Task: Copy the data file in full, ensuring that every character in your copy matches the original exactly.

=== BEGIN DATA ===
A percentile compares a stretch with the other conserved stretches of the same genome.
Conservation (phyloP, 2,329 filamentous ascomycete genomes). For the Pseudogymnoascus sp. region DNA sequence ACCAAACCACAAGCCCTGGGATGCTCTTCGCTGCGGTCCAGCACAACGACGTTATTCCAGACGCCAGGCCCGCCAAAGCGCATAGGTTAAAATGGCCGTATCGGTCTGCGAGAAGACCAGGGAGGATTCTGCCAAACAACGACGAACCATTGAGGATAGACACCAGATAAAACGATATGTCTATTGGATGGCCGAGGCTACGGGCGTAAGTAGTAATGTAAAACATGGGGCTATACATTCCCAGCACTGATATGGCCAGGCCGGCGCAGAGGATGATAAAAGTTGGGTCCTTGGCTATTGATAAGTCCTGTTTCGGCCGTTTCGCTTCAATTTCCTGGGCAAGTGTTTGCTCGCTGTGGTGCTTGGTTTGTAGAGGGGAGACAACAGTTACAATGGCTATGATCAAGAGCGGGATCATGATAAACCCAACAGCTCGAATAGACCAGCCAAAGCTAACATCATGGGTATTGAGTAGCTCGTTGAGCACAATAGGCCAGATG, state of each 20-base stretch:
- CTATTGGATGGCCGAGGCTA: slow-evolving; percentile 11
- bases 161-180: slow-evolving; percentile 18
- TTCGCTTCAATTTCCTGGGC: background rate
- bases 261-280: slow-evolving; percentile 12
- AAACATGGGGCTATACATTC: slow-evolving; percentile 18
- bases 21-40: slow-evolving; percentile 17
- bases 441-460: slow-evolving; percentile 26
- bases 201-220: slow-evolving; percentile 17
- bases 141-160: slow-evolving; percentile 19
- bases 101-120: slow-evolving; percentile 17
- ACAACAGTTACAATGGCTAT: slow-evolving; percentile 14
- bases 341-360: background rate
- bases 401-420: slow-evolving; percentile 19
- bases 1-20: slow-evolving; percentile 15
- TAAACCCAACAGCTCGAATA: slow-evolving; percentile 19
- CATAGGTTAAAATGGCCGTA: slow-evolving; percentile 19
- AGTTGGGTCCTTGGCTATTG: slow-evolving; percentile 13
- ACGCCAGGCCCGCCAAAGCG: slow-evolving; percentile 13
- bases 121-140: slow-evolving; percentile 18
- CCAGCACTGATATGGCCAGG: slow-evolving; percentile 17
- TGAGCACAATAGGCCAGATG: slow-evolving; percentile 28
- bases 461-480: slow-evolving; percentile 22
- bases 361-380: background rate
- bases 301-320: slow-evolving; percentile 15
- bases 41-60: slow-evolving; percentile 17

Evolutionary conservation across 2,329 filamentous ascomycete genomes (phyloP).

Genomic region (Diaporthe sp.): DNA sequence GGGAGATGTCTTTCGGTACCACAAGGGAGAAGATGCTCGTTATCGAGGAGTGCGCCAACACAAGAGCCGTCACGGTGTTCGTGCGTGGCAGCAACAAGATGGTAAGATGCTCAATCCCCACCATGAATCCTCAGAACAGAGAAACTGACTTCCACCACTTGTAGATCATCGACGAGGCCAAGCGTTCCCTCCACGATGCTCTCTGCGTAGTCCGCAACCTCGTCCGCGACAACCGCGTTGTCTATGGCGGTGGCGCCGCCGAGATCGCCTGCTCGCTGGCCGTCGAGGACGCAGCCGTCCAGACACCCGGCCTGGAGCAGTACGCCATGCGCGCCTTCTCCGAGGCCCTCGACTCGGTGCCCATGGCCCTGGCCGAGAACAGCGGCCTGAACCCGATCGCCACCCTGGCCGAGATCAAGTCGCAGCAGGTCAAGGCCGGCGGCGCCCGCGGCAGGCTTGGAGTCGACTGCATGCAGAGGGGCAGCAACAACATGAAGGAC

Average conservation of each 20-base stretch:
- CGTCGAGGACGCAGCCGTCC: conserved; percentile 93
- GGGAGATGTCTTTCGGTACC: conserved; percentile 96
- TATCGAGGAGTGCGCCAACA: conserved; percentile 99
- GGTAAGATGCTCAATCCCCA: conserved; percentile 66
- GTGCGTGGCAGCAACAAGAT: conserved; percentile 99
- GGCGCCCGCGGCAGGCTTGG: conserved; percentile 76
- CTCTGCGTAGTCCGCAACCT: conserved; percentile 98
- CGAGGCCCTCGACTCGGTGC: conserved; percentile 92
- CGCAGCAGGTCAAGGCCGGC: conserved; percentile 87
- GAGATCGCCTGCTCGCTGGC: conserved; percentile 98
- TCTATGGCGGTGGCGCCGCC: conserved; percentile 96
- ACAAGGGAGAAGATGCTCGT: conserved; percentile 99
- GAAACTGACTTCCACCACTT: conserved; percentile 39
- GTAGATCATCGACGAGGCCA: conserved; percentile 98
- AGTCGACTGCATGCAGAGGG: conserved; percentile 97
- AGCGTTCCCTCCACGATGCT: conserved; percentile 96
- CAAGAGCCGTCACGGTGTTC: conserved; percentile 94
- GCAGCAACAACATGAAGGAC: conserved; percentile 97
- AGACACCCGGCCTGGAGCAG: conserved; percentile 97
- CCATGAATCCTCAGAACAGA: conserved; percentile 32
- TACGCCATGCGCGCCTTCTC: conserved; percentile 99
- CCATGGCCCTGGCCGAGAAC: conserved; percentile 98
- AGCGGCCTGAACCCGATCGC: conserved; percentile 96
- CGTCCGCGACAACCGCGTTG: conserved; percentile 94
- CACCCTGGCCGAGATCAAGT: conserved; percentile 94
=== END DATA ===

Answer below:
A percentile compares a stretch with the other conserved stretches of the same genome.
Conservation (phyloP, 2,329 filamentous ascomycete genomes). For the Pseudogymnoascus sp. region DNA sequence ACCAAACCACAAGCCCTGGGATGCTCTTCGCTGCGGTCCAGCACAACGACGTTATTCCAGACGCCAGGCCCGCCAAAGCGCATAGGTTAAAATGGCCGTATCGGTCTGCGAGAAGACCAGGGAGGATTCTGCCAAACAACGACGAACCATTGAGGATAGACACCAGATAAAACGATATGTCTATTGGATGGCCGAGGCTACGGGCGTAAGTAGTAATGTAAAACATGGGGCTATACATTCCCAGCACTGATATGGCCAGGCCGGCGCAGAGGATGATAAAAGTTGGGTCCTTGGCTATTGATAAGTCCTGTTTCGGCCGTTTCGCTTCAATTTCCTGGGCAAGTGTTTGCTCGCTGTGGTGCTTGGTTTGTAGAGGGGAGACAACAGTTACAATGGCTATGATCAAGAGCGGGATCATGATAAACCCAACAGCTCGAATAGACCAGCCAAAGCTAACATCATGGGTATTGAGTAGCTCGTTGAGCACAATAGGCCAGATG, state of each 20-base stretch:
- CTATTGGATGGCCGAGGCTA: slow-evolving; percentile 11
- bases 161-180: slow-evolving; percentile 18
- TTCGCTTCAATTTCCTGGGC: background rate
- bases 261-280: slow-evolving; percentile 12
- AAACATGGGGCTATACATTC: slow-evolving; percentile 18
- bases 21-40: slow-evolving; percentile 17
- bases 441-460: slow-evolving; percentile 26
- bases 201-220: slow-evolving; percentile 17
- bases 141-160: slow-evolving; percentile 19
- bases 101-120: slow-evolving; percentile 17
- ACAACAGTTACAATGGCTAT: slow-evolving; percentile 14
- bases 341-360: background rate
- bases 401-420: slow-evolving; percentile 19
- bases 1-20: slow-evolving; percentile 15
- TAAACCCAACAGCTCGAATA: slow-evolving; percentile 19
- CATAGGTTAAAATGGCCGTA: slow-evolving; percentile 19
- AGTTGGGTCCTTGGCTATTG: slow-evolving; percentile 13
- ACGCCAGGCCCGCCAAAGCG: slow-evolving; percentile 13
- bases 121-140: slow-evolving; percentile 18
- CCAGCACTGATATGGCCAGG: slow-evolving; percentile 17
- TGAGCACAATAGGCCAGATG: slow-evolving; percentile 28
- bases 461-480: slow-evolving; percentile 22
- bases 361-380: background rate
- bases 301-320: slow-evolving; percentile 15
- bases 41-60: slow-evolving; percentile 17

Evolutionary conservation across 2,329 filamentous ascomycete genomes (phyloP).

Genomic region (Diaporthe sp.): DNA sequence GGGAGATGTCTTTCGGTACCACAAGGGAGAAGATGCTCGTTATCGAGGAGTGCGCCAACACAAGAGCCGTCACGGTGTTCGTGCGTGGCAGCAACAAGATGGTAAGATGCTCAATCCCCACCATGAATCCTCAGAACAGAGAAACTGACTTCCACCACTTGTAGATCATCGACGAGGCCAAGCGTTCCCTCCACGATGCTCTCTGCGTAGTCCGCAACCTCGTCCGCGACAACCGCGTTGTCTATGGCGGTGGCGCCGCCGAGATCGCCTGCTCGCTGGCCGTCGAGGACGCAGCCGTCCAGACACCCGGCCTGGAGCAGTACGCCATGCGCGCCTTCTCCGAGGCCCTCGACTCGGTGCCCATGGCCCTGGCCGAGAACAGCGGCCTGAACCCGATCGCCACCCTGGCCGAGATCAAGTCGCAGCAGGTCAAGGCCGGCGGCGCCCGCGGCAGGCTTGGAGTCGACTGCATGCAGAGGGGCAGCAACAACATGAAGGAC

Average conservation of each 20-base stretch:
- CGTCGAGGACGCAGCCGTCC: conserved; percentile 93
- GGGAGATGTCTTTCGGTACC: conserved; percentile 96
- TATCGAGGAGTGCGCCAACA: conserved; percentile 99
- GGTAAGATGCTCAATCCCCA: conserved; percentile 66
- GTGCGTGGCAGCAACAAGAT: conserved; percentile 99
- GGCGCCCGCGGCAGGCTTGG: conserved; percentile 76
- CTCTGCGTAGTCCGCAACCT: conserved; percentile 98
- CGAGGCCCTCGACTCGGTGC: conserved; percentile 92
- CGCAGCAGGTCAAGGCCGGC: conserved; percentile 87
- GAGATCGCCTGCTCGCTGGC: conserved; percentile 98
- TCTATGGCGGTGGCGCCGCC: conserved; percentile 96
- ACAAGGGAGAAGATGCTCGT: conserved; percentile 99
- GAAACTGACTTCCACCACTT: conserved; percentile 39
- GTAGATCATCGACGAGGCCA: conserved; percentile 98
- AGTCGACTGCATGCAGAGGG: conserved; percentile 97
- AGCGTTCCCTCCACGATGCT: conserved; percentile 96
- CAAGAGCCGTCACGGTGTTC: conserved; percentile 94
- GCAGCAACAACATGAAGGAC: conserved; percentile 97
- AGACACCCGGCCTGGAGCAG: conserved; percentile 97
- CCATGAATCCTCAGAACAGA: conserved; percentile 32
- TACGCCATGCGCGCCTTCTC: conserved; percentile 99
- CCATGGCCCTGGCCGAGAAC: conserved; percentile 98
- AGCGGCCTGAACCCGATCGC: conserved; percentile 96
- CGTCCGCGACAACCGCGTTG: conserved; percentile 94
- CACCCTGGCCGAGATCAAGT: conserved; percentile 94